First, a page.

Despite this patriotic ambivalence, I’ve hardly been quiet about this president. He’s an unrepentant racist and a sexual predator whose policies are wreaking havoc on vulnerable places and people.  But the direction of my criticism – and that of many other Christians – is only tangentially directed at the man himself. Ted’s editorial rightly asks us to notice how the early church mostly ignored the empire and its emperors. (My favorite example of this studied disinterest comes in Acts 12 when Herod basks in the blasphemous praise heaped upon him by the disingenuous crowds in Caesarea: “Immediately, because Herod did not give praise to God, an angel of the Lord struck him down, and he was eaten by worms and died.” And then, in the very next verse, in a sentence surely constructed to show just how inconsequential this puppet king was to the church’s Lord: “But the word of God continued to spread and flourish.”) But there’s an important difference between the early church in the Roman Empire and American Christians today: There were no first century Christians wearing red Make Rome Great Again hats while claiming that God had raised Nero to the throne to restore church and state to their former glories.

When compared with their risen Lord, no emperor was worth that much of the early church’s time or energy. I’m not sure it’s all that different for us, which is what Ted is getting at. The difference, though, is that today there are many Christians, powerful ones, singing Nero’s praises, tossing our pearls before swine. And this does deserve sustained and vocal critique. It’s true that focusing too much on this president will diminish the church’s witness to our Lord. I’d add that too little criticism of the emperor-loving church in this moment will also gravely damage our ability to point to the Lord in whose presence all other lords must bow. Paul may not have said much about the emperor, but he was plenty vocal about allegiances and idolatries.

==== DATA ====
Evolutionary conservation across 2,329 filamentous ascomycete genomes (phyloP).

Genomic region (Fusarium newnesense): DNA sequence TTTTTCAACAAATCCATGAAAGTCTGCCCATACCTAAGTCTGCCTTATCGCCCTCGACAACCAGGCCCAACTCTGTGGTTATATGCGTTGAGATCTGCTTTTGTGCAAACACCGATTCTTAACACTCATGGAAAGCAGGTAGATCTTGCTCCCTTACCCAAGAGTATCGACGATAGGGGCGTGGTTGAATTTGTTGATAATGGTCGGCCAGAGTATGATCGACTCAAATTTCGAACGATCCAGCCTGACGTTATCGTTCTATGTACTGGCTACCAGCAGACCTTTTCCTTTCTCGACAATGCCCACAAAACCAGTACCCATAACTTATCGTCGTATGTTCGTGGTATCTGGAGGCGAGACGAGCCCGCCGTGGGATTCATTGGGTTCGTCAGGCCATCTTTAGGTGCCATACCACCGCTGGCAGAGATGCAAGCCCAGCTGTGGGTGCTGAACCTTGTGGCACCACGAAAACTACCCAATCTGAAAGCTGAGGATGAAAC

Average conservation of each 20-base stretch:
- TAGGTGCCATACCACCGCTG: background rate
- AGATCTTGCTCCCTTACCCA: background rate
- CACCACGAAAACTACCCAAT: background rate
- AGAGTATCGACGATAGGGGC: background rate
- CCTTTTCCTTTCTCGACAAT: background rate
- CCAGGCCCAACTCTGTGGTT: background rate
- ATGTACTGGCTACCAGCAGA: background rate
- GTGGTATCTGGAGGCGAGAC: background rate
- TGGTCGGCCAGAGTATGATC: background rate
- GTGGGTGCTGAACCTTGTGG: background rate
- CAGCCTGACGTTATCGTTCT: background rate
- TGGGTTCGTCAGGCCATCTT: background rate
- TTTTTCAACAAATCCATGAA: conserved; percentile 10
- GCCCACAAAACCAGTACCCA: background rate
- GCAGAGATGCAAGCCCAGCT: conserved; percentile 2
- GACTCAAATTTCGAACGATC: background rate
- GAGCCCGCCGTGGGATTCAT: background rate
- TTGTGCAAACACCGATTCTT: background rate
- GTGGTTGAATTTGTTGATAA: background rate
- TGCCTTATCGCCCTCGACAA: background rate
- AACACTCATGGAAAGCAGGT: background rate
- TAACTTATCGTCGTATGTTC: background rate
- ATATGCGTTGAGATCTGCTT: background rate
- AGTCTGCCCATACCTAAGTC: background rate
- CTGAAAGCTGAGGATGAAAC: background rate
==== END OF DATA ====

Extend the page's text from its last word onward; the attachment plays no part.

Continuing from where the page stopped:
In the run-up to the election, back in December of 2015, comedian W. Kamau Bell directed a Facebook post to white people. He wrote, “Stop acting like Trump isn’t the pinnacle and the result of America’s history and tradition of white supremacy. And again, I don’t care if you had no plans to vote for Trump or anybody, if you are white, he is your problem above all else.” And then, in what I take to be an easily transferable appeal to the American church,  “Simply put, white people, come get your boy.” For American Christians who see the sinful damage actively inflicted by this president, our boy to get is the Christian gleefully cheering him on. To this Christian we say, Jesus is Lord, but also, Nero is not.

Photo credit: Thomas Hawk.

“America is literally unimaginable without plundered labour shackled to plundered land…”

Any fair consideration of the depth and width of enslavement tempts insanity. First conjure the crime – the generational destruction of human bodies – and all of its related offense – domestic terrorism, poll taxes, mass incarceration. But then try to imagine being an individual born among the remnants of that crime, among the wronged, among the plundered, and feeling the gravity of that crime all around and seeing it in the sideways glances of the perpetrators of that crime and overhearing it in their whispers and watching these people, at best, denying their power to address the crime and, at worst, denying that any crime had occurred at all, even as their entire lives revolve around the fact of a robbery so large that it is written in our very names. This is not a thought experiment. America is literally unimaginable without plundered labour shackled to plundered land, without the organizing principle of whiteness as citizenship, without the culture crafted by the plundered, and without that culture itself being plundered.